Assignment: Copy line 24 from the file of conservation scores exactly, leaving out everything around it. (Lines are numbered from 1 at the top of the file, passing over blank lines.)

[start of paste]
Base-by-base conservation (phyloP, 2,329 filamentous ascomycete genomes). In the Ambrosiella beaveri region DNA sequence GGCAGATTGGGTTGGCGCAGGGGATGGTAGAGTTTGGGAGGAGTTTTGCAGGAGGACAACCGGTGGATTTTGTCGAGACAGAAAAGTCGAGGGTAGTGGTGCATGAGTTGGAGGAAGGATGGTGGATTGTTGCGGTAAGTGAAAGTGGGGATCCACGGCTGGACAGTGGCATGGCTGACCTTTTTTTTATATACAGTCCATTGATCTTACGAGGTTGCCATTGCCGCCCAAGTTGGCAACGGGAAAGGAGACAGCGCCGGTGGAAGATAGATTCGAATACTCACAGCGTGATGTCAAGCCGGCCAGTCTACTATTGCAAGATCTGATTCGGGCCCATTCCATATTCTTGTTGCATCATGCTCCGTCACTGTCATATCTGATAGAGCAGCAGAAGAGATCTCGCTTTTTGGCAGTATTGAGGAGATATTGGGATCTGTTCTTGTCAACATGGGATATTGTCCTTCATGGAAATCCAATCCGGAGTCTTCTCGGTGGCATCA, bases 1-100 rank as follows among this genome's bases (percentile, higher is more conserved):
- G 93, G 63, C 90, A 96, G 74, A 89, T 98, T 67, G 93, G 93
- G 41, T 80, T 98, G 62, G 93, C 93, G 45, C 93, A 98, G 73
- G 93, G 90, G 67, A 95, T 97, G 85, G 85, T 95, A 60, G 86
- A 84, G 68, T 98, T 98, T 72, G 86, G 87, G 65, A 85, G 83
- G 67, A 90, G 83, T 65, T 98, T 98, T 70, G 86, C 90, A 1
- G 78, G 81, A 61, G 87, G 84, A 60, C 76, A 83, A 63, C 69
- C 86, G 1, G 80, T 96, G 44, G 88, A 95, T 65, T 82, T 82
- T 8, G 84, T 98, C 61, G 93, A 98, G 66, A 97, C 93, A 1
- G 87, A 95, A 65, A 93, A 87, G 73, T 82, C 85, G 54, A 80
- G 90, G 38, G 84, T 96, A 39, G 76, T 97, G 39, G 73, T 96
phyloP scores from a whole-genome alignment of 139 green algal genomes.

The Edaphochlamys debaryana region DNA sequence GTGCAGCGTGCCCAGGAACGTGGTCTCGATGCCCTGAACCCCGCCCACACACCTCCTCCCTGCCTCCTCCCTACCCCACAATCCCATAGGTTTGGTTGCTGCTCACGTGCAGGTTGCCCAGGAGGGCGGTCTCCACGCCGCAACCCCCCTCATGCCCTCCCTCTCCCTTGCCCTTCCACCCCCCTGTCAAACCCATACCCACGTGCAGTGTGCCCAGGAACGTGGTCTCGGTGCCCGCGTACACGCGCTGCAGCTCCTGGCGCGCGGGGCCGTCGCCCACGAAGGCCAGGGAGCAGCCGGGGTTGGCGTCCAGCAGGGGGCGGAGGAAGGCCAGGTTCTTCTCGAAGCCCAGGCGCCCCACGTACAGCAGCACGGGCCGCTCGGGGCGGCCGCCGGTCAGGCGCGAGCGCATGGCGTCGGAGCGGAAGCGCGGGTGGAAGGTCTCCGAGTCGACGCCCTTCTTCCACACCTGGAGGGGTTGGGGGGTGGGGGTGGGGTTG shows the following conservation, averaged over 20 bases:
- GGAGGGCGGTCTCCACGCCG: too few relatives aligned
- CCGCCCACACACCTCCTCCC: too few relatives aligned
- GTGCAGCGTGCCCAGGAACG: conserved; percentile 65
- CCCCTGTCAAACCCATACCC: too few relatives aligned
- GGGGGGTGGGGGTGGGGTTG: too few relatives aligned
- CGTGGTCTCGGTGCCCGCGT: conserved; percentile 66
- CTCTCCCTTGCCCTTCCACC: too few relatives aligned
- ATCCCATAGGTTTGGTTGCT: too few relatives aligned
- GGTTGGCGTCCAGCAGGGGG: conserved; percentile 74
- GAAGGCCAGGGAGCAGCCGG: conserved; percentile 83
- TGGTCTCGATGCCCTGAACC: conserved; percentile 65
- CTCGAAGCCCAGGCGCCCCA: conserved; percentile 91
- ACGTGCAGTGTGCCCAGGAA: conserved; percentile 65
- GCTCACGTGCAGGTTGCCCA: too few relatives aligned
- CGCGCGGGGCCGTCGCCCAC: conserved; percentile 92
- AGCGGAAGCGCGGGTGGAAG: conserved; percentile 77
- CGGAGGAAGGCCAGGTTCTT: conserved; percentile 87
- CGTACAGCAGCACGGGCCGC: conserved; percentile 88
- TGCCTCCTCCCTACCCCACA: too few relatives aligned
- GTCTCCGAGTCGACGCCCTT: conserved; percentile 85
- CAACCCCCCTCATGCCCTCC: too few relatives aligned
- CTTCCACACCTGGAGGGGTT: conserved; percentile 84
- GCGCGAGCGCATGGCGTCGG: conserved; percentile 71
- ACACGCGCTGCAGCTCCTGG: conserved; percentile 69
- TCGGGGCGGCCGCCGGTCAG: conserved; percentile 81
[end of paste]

- TGGTCTCGATGCCCTGAACC: conserved; percentile 65